Google Counters OpenAI with Million-Dollar Stock Offers to Retain Key AI Staff

Google Counters OpenAI with Million-Dollar Stock Offers to Retain Key AI Staff

Google offered a chosen group of researchers at its AI division DeepMind stock worth millions of dollars per person in a bid to retain its brightest minds amid interest from rival OpenAI.

The offer comes even as Google lays off thousands of workers in other departments like engineering and hardware to focus on AI, The Information reported, citing inside sources.

Also read: OpenAI Lures Top Google AI Devs With $10 Million Pay Packages

AI talent war escalates

OpenAI has been targeting senior Google AI researchers, enticing them with huge pay packages worth $5 million to $10 million per year, mostly in stock. The ChatGPT creator specifically aimed to lure staff who developed Google’s large language model, Gemini.

OpenAI promised its target employees shares in the company and access to high-tech, including AI accelerator chips, to run tests. In November, when the offers were made, Google did “not appear to match” them, according to earlier reports.

Now, the Mountain View, California-based tech giant is fighting back. Select researchers at DeepMind, the division at the center of Google’s AI ambitions, “have received large grants of restricted stock worth up to millions of dollars per person,” The Information wrote.

“Leaders of the unit have been increasingly using a little-known advanced compensation program to compete with OpenAI’s eye-popping offers,” the tech publication said, quoting one person with knowledge of the matter. The report did not mention specific figures.

While OpenAI touted access to superior computing resources as a key bargaining tool, some researchers believe Google still has an advantage after making huge investments in data centers and its own micro-chips.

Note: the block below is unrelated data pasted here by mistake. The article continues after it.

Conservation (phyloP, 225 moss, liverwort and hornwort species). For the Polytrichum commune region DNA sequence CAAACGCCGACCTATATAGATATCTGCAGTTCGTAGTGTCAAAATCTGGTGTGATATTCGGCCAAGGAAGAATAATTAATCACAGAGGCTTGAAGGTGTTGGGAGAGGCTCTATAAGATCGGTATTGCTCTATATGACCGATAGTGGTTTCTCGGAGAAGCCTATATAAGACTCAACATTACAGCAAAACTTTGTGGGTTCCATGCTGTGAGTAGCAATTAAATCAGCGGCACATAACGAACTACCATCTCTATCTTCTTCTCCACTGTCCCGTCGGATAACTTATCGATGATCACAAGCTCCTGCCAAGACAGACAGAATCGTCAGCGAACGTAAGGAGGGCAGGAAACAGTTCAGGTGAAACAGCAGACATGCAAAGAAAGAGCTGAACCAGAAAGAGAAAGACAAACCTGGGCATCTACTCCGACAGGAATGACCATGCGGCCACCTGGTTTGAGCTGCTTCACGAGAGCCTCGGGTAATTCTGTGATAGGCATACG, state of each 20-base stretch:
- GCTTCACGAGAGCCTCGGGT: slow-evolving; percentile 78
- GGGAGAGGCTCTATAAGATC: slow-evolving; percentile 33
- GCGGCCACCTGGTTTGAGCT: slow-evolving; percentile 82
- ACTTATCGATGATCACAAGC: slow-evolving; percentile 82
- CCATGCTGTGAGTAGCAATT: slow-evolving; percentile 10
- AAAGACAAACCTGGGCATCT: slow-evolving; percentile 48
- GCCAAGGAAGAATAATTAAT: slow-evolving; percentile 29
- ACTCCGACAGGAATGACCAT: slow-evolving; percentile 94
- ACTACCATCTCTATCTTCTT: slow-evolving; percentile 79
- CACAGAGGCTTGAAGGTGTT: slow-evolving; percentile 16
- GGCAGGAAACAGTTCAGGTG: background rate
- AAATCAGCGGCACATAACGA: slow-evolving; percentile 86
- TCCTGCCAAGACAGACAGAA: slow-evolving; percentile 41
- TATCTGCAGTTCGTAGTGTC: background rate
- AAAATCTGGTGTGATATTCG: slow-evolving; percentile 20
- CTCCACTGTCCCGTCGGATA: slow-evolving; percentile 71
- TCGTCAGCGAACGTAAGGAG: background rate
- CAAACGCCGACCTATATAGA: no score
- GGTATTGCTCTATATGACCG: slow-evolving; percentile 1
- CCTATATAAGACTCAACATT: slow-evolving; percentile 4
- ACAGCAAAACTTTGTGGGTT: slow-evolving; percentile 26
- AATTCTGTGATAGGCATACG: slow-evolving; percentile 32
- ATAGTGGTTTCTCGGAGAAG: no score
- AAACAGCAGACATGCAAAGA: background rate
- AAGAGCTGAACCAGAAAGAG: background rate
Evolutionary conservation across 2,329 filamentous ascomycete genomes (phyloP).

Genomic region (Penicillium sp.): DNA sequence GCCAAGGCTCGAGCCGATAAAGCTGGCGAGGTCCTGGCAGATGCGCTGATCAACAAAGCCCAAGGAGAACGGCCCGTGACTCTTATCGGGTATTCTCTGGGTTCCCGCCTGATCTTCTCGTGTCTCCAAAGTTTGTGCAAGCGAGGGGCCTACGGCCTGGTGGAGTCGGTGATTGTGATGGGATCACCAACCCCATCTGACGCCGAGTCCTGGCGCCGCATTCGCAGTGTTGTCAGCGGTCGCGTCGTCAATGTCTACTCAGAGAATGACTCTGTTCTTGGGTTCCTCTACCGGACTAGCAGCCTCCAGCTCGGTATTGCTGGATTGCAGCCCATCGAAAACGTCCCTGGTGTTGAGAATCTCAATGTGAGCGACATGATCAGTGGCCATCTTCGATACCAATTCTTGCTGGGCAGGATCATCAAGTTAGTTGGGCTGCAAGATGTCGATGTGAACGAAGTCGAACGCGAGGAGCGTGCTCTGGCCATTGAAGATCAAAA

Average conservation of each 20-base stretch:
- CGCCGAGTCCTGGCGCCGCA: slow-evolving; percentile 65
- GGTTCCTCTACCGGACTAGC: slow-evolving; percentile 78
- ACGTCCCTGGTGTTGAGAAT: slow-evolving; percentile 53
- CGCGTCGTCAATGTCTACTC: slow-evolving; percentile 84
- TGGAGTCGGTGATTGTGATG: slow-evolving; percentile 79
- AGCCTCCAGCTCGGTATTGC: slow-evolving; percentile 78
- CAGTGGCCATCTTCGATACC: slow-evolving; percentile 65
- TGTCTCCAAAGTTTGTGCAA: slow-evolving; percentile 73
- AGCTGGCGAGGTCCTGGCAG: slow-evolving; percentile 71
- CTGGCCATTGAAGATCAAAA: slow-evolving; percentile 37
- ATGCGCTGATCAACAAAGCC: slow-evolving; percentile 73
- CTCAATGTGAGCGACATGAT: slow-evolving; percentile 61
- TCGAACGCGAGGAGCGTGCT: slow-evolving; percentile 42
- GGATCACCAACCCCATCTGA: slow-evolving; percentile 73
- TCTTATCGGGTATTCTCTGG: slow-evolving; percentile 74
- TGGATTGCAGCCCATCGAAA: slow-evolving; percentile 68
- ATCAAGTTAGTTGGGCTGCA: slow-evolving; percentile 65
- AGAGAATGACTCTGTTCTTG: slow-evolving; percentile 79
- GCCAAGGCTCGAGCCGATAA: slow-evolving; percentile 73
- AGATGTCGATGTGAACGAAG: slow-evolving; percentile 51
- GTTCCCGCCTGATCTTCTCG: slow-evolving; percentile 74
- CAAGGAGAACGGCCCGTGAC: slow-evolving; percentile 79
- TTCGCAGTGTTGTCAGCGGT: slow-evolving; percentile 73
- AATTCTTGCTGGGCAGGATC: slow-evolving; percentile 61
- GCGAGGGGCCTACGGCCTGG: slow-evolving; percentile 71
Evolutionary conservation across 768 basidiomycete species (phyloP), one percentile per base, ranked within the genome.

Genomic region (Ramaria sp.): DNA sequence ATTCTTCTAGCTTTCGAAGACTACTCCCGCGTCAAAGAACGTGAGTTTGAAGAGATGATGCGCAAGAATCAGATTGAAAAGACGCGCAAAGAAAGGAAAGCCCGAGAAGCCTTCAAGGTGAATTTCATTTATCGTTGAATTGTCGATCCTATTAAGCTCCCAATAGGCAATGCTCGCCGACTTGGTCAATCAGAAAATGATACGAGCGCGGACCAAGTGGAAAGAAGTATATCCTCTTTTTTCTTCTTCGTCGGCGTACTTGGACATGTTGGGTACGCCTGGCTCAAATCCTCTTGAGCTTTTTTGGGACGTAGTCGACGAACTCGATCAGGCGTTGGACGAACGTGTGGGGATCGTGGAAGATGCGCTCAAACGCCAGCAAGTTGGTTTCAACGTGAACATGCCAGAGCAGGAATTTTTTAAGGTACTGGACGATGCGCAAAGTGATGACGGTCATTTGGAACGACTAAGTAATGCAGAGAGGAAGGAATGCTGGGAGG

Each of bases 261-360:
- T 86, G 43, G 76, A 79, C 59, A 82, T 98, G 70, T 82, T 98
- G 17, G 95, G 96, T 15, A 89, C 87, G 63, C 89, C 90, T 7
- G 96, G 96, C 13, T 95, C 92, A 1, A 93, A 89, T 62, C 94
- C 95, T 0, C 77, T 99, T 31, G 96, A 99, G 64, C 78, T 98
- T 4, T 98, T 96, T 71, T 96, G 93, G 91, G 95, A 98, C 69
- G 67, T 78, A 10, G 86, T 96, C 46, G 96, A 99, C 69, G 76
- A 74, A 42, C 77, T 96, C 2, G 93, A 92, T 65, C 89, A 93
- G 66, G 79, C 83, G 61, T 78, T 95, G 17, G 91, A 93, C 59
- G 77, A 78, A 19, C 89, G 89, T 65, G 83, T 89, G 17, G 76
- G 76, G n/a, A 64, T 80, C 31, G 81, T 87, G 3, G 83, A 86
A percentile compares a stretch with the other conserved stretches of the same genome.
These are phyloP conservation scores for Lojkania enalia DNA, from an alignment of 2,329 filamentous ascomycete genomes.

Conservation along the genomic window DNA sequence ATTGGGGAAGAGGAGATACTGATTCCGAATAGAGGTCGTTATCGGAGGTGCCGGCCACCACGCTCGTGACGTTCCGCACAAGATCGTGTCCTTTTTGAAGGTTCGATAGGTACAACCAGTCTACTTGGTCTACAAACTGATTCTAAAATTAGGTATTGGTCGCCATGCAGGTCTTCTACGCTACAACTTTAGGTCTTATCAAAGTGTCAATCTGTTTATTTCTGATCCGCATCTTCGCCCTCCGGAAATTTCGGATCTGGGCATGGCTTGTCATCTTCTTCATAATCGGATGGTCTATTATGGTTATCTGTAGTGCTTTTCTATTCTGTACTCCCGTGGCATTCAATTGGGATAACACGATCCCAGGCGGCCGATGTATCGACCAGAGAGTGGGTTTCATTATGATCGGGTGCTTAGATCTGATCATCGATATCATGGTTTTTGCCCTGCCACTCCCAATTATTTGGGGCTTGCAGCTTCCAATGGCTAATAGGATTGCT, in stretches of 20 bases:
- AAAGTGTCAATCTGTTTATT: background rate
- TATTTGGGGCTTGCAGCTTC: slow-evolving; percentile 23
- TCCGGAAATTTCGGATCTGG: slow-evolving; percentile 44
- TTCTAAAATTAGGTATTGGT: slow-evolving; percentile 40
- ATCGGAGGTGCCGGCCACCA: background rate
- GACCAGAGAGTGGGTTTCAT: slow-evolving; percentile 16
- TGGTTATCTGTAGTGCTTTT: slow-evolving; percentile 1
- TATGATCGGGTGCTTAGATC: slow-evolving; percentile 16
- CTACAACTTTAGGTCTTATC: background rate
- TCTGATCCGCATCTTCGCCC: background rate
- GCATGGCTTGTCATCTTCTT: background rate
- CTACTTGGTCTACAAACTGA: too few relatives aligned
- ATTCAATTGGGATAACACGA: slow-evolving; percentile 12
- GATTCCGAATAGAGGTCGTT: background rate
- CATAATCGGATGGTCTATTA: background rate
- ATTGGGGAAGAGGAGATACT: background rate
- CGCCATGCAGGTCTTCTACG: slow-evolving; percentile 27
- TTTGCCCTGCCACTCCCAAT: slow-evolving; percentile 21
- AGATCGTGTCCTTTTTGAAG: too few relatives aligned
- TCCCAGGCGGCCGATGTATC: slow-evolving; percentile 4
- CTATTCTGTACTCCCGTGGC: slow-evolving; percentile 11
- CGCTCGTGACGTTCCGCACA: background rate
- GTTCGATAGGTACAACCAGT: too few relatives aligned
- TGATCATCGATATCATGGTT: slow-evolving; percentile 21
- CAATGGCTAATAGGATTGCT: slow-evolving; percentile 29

On the other hand, OpenAI relies on AI hardware from Microsoft, which invested $13 billion in the firm. OpenAI CEO Sam Altman admitted Google will likely continue to have an edge in computing until later this year, when it gets more capacity from Microsoft.

Tech companies are battling to dominate the artificial intelligence industry, and talent has become the latest battleground amid a shortage of skilled workers. Apparently, the talent war is two-way.

OpenAI has successfully recruited top personnel from Google, including Jiahui Yu, a key figure in the development of Gemini. Meanwhile, Matt Wiethoff, who built ChatGPT’s code interpreter feature, crossed the floor to Google from OpenAI in October.

According to data from LeadGenius and Punks & Pinstripes, OpenAI has hired around 93 people who have worked for Google and Meta before. As of February last year, about 59 former Google employees and 34 former Meta staff worked for OpenAI.

OpenAI is paying research engineers in its superalignment team between $245,000 and $450,000 per year, plus “generous equity,” per an earlier job ad.

Google Counters OpenAI with Million-Dollar Stock Offers to Retain Key AI Staff

Rivalry everywhere

Microsoft is developing an AI chip called Athena, which will compete with Nvidia’s H100 GPU and can be used as a cloud solution for developers. The company is also working with Advanced Micro Devices on its latest AI chip, MI300X.

Google and Amazon are building their own AI chips, too, all part of a strategy for self-sufficiency and to reduce dependence on Nvidia.

Google has been using and improving its own AI chip, known as the Tensor Processing Unit (TPU), since 2015. The chip has been used in several apps, including Google Street View text processing and Google Photos, as well as to train its current AI models.

ChatGPT’s success has spawned massive competition pitting big tech companies such as Google, Microsoft, and lately, Elon Musk’s xAI, all seeking to assert their dominance in the fledgling AI sector. Musk recently launched the AI chatbot Grok to compete with OpenAI’s ChatGPT, Google’s Bard, and others.

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